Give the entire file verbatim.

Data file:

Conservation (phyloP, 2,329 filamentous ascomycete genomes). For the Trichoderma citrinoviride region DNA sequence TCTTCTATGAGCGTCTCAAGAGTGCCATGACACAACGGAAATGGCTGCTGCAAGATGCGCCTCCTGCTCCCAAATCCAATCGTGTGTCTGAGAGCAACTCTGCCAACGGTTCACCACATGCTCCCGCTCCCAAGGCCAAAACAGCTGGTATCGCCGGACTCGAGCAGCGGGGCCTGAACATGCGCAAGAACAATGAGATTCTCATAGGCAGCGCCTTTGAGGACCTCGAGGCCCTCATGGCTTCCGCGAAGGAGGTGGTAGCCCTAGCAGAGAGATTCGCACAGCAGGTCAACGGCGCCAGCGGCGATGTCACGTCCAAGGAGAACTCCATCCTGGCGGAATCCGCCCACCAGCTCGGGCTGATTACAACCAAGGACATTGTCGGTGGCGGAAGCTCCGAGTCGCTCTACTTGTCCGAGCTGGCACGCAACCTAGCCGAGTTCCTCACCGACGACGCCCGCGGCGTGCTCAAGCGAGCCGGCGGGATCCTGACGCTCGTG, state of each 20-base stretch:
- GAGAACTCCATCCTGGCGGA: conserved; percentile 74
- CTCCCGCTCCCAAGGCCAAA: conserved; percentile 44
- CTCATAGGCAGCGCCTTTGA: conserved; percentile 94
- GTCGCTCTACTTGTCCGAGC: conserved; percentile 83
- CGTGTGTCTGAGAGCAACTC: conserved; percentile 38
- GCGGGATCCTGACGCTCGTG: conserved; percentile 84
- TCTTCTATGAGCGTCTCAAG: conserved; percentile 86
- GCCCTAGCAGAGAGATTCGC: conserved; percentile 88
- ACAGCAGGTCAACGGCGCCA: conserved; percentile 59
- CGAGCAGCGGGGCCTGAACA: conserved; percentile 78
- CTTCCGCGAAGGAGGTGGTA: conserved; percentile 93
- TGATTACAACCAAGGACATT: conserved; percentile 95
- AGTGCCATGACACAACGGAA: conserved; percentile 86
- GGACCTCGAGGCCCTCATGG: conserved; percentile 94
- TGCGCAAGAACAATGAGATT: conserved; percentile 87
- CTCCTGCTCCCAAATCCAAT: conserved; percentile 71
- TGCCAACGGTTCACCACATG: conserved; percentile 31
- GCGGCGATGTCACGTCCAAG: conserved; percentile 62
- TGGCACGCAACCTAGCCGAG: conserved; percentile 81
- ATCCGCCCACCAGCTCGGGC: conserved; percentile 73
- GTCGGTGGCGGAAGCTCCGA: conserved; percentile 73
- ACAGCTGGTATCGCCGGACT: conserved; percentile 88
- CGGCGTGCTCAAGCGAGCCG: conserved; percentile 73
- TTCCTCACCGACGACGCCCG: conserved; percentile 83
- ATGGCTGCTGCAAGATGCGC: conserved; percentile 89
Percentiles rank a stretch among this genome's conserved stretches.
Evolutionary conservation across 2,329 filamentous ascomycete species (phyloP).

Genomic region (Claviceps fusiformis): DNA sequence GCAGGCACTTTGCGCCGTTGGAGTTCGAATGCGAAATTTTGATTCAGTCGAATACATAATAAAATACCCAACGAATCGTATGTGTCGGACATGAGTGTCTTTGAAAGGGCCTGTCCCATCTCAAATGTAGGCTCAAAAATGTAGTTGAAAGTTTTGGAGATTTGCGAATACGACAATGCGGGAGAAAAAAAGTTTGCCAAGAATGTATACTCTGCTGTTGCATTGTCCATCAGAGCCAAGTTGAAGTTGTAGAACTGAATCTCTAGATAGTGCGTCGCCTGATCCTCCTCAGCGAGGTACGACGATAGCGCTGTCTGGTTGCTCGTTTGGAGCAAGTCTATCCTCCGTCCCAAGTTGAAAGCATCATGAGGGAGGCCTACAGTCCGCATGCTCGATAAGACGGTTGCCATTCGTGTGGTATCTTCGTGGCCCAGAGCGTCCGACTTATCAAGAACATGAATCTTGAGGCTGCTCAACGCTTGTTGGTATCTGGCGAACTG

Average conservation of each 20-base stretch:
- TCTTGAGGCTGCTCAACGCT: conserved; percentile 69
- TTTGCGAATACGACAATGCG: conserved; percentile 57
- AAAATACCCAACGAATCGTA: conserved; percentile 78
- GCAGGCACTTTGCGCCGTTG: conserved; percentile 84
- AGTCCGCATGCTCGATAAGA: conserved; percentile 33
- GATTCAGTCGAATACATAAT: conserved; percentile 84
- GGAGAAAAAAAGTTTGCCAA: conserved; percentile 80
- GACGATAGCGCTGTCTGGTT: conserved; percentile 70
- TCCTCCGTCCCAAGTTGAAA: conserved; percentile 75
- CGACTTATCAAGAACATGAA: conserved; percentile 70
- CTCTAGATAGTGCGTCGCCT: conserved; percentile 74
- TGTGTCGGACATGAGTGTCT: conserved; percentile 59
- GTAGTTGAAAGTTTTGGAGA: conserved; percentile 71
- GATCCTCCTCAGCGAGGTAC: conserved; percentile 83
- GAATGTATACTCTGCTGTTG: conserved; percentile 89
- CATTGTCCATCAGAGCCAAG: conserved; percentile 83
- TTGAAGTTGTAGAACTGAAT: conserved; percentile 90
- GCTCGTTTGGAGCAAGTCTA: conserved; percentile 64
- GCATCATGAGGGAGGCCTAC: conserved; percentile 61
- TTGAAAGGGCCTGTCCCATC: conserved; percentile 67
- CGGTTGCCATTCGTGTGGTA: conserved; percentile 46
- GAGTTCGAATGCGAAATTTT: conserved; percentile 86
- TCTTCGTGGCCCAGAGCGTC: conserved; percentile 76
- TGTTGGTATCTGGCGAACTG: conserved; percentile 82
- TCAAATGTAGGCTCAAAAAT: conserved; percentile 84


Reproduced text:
Conservation (phyloP, 2,329 filamentous ascomycete genomes). For the Trichoderma citrinoviride region DNA sequence TCTTCTATGAGCGTCTCAAGAGTGCCATGACACAACGGAAATGGCTGCTGCAAGATGCGCCTCCTGCTCCCAAATCCAATCGTGTGTCTGAGAGCAACTCTGCCAACGGTTCACCACATGCTCCCGCTCCCAAGGCCAAAACAGCTGGTATCGCCGGACTCGAGCAGCGGGGCCTGAACATGCGCAAGAACAATGAGATTCTCATAGGCAGCGCCTTTGAGGACCTCGAGGCCCTCATGGCTTCCGCGAAGGAGGTGGTAGCCCTAGCAGAGAGATTCGCACAGCAGGTCAACGGCGCCAGCGGCGATGTCACGTCCAAGGAGAACTCCATCCTGGCGGAATCCGCCCACCAGCTCGGGCTGATTACAACCAAGGACATTGTCGGTGGCGGAAGCTCCGAGTCGCTCTACTTGTCCGAGCTGGCACGCAACCTAGCCGAGTTCCTCACCGACGACGCCCGCGGCGTGCTCAAGCGAGCCGGCGGGATCCTGACGCTCGTG, state of each 20-base stretch:
- GAGAACTCCATCCTGGCGGA: conserved; percentile 74
- CTCCCGCTCCCAAGGCCAAA: conserved; percentile 44
- CTCATAGGCAGCGCCTTTGA: conserved; percentile 94
- GTCGCTCTACTTGTCCGAGC: conserved; percentile 83
- CGTGTGTCTGAGAGCAACTC: conserved; percentile 38
- GCGGGATCCTGACGCTCGTG: conserved; percentile 84
- TCTTCTATGAGCGTCTCAAG: conserved; percentile 86
- GCCCTAGCAGAGAGATTCGC: conserved; percentile 88
- ACAGCAGGTCAACGGCGCCA: conserved; percentile 59
- CGAGCAGCGGGGCCTGAACA: conserved; percentile 78
- CTTCCGCGAAGGAGGTGGTA: conserved; percentile 93
- TGATTACAACCAAGGACATT: conserved; percentile 95
- AGTGCCATGACACAACGGAA: conserved; percentile 86
- GGACCTCGAGGCCCTCATGG: conserved; percentile 94
- TGCGCAAGAACAATGAGATT: conserved; percentile 87
- CTCCTGCTCCCAAATCCAAT: conserved; percentile 71
- TGCCAACGGTTCACCACATG: conserved; percentile 31
- GCGGCGATGTCACGTCCAAG: conserved; percentile 62
- TGGCACGCAACCTAGCCGAG: conserved; percentile 81
- ATCCGCCCACCAGCTCGGGC: conserved; percentile 73
- GTCGGTGGCGGAAGCTCCGA: conserved; percentile 73
- ACAGCTGGTATCGCCGGACT: conserved; percentile 88
- CGGCGTGCTCAAGCGAGCCG: conserved; percentile 73
- TTCCTCACCGACGACGCCCG: conserved; percentile 83
- ATGGCTGCTGCAAGATGCGC: conserved; percentile 89
Percentiles rank a stretch among this genome's conserved stretches.
Evolutionary conservation across 2,329 filamentous ascomycete species (phyloP).

Genomic region (Claviceps fusiformis): DNA sequence GCAGGCACTTTGCGCCGTTGGAGTTCGAATGCGAAATTTTGATTCAGTCGAATACATAATAAAATACCCAACGAATCGTATGTGTCGGACATGAGTGTCTTTGAAAGGGCCTGTCCCATCTCAAATGTAGGCTCAAAAATGTAGTTGAAAGTTTTGGAGATTTGCGAATACGACAATGCGGGAGAAAAAAAGTTTGCCAAGAATGTATACTCTGCTGTTGCATTGTCCATCAGAGCCAAGTTGAAGTTGTAGAACTGAATCTCTAGATAGTGCGTCGCCTGATCCTCCTCAGCGAGGTACGACGATAGCGCTGTCTGGTTGCTCGTTTGGAGCAAGTCTATCCTCCGTCCCAAGTTGAAAGCATCATGAGGGAGGCCTACAGTCCGCATGCTCGATAAGACGGTTGCCATTCGTGTGGTATCTTCGTGGCCCAGAGCGTCCGACTTATCAAGAACATGAATCTTGAGGCTGCTCAACGCTTGTTGGTATCTGGCGAACTG

Average conservation of each 20-base stretch:
- TCTTGAGGCTGCTCAACGCT: conserved; percentile 69
- TTTGCGAATACGACAATGCG: conserved; percentile 57
- AAAATACCCAACGAATCGTA: conserved; percentile 78
- GCAGGCACTTTGCGCCGTTG: conserved; percentile 84
- AGTCCGCATGCTCGATAAGA: conserved; percentile 33
- GATTCAGTCGAATACATAAT: conserved; percentile 84
- GGAGAAAAAAAGTTTGCCAA: conserved; percentile 80
- GACGATAGCGCTGTCTGGTT: conserved; percentile 70
- TCCTCCGTCCCAAGTTGAAA: conserved; percentile 75
- CGACTTATCAAGAACATGAA: conserved; percentile 70
- CTCTAGATAGTGCGTCGCCT: conserved; percentile 74
- TGTGTCGGACATGAGTGTCT: conserved; percentile 59
- GTAGTTGAAAGTTTTGGAGA: conserved; percentile 71
- GATCCTCCTCAGCGAGGTAC: conserved; percentile 83
- GAATGTATACTCTGCTGTTG: conserved; percentile 89
- CATTGTCCATCAGAGCCAAG: conserved; percentile 83
- TTGAAGTTGTAGAACTGAAT: conserved; percentile 90
- GCTCGTTTGGAGCAAGTCTA: conserved; percentile 64
- GCATCATGAGGGAGGCCTAC: conserved; percentile 61
- TTGAAAGGGCCTGTCCCATC: conserved; percentile 67
- CGGTTGCCATTCGTGTGGTA: conserved; percentile 46
- GAGTTCGAATGCGAAATTTT: conserved; percentile 86
- TCTTCGTGGCCCAGAGCGTC: conserved; percentile 76
- TGTTGGTATCTGGCGAACTG: conserved; percentile 82
- TCAAATGTAGGCTCAAAAAT: conserved; percentile 84